The Companies Bill 2012, which was passed in the Lok Sabha last month, has permitted local firms to merge with foreign companies in “select jurisdictions”. The shareholders of the merging company can be paid in cash or in IDRs or partly in cash or partly in IDRs.
The Bill, which was cleared by law makers in the lower house, will now have to be cleared by the upper house. Lawyers and consultants say the move would facilitate cross border mergers, open options to restructure firms and overseas listing through reverse merger. But a final approval will depend on RBI guidelines and rules in foreign countries.
“The move would facilitate cross border listing of entities with Indian assets and exits or liquidity to shareholders and investors,” says Pankaj Jain, a lawyer with BMR Advisors, which specializes in M&A.
The older Companies Act, 1956 allowed only the merger of a foreign company into an Indian firm. In 2003, Moschip Semi Conductors arranged the merger of California-based Verasity with itself under Section 391-394 of the Companies Act in 2003 after the Andhra Pradesh high court ruled in its favour.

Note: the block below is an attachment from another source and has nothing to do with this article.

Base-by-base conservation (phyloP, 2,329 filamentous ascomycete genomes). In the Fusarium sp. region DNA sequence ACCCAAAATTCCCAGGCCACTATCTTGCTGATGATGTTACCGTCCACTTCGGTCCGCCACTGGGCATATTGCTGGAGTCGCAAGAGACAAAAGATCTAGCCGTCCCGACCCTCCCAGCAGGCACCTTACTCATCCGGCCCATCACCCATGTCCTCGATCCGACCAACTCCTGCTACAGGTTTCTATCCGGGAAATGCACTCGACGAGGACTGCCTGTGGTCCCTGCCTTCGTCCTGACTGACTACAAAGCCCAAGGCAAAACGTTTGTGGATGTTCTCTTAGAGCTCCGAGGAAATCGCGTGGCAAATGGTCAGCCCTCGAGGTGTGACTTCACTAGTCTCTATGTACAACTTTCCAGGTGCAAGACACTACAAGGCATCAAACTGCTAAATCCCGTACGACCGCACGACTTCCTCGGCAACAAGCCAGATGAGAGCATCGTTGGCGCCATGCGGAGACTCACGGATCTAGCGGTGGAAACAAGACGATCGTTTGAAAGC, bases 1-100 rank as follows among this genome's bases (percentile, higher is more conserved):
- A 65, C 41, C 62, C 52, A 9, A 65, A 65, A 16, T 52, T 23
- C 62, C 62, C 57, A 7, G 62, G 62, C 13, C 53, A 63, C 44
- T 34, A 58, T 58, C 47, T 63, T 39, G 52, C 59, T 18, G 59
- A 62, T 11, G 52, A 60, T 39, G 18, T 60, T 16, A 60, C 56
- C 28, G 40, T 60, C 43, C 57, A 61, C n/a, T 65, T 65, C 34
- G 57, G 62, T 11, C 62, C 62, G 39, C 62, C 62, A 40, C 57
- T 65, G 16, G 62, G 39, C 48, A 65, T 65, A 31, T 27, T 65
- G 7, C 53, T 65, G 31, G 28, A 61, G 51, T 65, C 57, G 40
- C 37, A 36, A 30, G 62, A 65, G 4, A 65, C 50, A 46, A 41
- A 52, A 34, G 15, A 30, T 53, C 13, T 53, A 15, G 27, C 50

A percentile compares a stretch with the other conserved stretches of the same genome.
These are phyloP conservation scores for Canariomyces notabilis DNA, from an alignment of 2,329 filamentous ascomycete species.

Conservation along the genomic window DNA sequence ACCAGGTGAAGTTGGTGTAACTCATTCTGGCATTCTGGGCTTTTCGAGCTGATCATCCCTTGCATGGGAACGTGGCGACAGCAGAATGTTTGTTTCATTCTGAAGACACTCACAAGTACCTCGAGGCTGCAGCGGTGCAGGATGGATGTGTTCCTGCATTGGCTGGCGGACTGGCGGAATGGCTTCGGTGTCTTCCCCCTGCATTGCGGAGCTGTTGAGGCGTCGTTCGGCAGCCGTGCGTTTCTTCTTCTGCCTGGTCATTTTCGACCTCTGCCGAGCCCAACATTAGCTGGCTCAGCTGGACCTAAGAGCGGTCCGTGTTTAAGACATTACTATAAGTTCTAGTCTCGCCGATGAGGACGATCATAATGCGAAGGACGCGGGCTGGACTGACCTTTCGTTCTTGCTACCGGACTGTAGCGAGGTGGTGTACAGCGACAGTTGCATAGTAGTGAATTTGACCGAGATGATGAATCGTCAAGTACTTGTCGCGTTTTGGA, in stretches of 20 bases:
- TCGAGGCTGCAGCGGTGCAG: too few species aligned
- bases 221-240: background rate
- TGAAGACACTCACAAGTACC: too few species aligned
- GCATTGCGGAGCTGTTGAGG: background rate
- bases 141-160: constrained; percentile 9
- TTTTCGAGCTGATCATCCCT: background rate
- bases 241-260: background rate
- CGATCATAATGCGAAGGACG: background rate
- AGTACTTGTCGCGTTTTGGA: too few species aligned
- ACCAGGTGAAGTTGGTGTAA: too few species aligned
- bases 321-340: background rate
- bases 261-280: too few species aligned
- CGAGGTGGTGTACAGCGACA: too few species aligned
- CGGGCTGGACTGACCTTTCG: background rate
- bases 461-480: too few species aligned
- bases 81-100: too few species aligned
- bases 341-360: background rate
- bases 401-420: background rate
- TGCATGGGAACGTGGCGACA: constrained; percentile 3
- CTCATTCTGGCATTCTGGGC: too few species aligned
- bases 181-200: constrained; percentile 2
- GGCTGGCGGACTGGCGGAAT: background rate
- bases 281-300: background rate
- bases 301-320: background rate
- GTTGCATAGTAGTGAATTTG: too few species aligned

“The law did not permit the same freedom to Indian companies. The change, if reflected in the final version of the Bill now expected to be passed in the budget session of parliament in February, will allow Indian companies to merge with foreign firms, who will issue IDRs to shareholders of the domestic firm and which will be listed in the local market,” says Pavan Kumar Vijay, MD of Delhi-based corporate consultancy group Corporate Professionals.
But some experts say such provisions also may not be a game changer. “There may not be a large number of companies waiting for this opportunity, says Avinash Gupta, national leader at Deloitte financial service, a tax and audit firm. “It may take some time before this takes off,” he added. “Further, one needs to see how much headroom is provided by the RBI, which is worried about the flow of foreign money in the country, he added.
Tata Motors India’s largest truck maker and its British marque car maker Jaguar Land Rover and Suzlon with its German Company RE Power are some of the companies which have operations both in India and abroad.
“The capital account convertibility should not be an issue in these cases since Indian law already permits a foreign company to purchase upto the entire shareholding in an Indian company in most sectors,” says RS Loona, former SEBI executive director and now managing partner at law firm Alliance Corporate Lawyers. “It comes into play only when you make the capital freely transferable,” he added.